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Clin Lab Med. 1985 Sep;5(3):413-36.

Plasmid fingerprinting. A tool for bacterial strain identification and surveillance of nosocomial and community-acquired infections.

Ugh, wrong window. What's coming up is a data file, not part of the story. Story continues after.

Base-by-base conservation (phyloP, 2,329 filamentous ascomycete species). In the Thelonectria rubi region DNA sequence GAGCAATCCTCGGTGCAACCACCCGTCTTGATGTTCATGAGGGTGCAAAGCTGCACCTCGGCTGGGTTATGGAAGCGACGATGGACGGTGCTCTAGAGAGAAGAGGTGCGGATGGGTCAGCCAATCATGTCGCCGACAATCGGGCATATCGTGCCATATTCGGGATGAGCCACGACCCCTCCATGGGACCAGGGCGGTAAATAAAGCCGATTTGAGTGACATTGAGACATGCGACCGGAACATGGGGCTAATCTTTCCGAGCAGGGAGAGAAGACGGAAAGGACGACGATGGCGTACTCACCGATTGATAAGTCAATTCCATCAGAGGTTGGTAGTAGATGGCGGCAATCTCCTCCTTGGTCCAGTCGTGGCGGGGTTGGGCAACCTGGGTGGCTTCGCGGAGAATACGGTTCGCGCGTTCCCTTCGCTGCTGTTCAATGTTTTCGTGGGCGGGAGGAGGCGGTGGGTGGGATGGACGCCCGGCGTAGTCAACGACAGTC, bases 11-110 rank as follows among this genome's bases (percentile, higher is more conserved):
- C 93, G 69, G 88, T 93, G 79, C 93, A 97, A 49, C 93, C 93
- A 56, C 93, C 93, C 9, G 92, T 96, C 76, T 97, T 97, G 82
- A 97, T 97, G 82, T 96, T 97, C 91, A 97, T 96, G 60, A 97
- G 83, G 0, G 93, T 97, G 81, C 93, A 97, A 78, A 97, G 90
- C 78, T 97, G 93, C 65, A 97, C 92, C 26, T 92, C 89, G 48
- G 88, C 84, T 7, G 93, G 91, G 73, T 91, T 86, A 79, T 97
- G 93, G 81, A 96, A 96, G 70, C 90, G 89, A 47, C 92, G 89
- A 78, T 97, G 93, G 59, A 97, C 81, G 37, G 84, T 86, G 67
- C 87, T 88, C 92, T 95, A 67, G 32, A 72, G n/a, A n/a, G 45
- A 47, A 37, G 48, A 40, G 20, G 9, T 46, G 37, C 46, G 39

Plasmid fingerprinting provides a rapid and dependable means of identifying bacterial isolates of the same strain. The stability, wide distribution, and diverse nature and size of extrachromosomal elements make it suitable for virtually all bacterial genera. There are many different procedures available for plasmid screening, and the one chosen depends primarily on the types of organisms to be analyzed. Some procedures are better suited to gram-positive organisms; others are better for visualizing the very large plasmids often seen in Pseudomonas and Rhizobium species. The key to the plasmid fingerprinting technique is agarose gel electrophoresis. In this step of the technique, it is important to differentiate open circular from closed circular forms of plasmids and to recognize the "smile effect." Plasmid fingerprinting can be utilized for epidemiologic studies of both nosocomial and community-acquired infections. The use of restriction endonuclease analysis can greatly enhance the ability of the investigator to differentiate strains that harbor only a single plasmid. Plasmid fingerprinting often provides the only differential characteristic for strains involved in epidemics.

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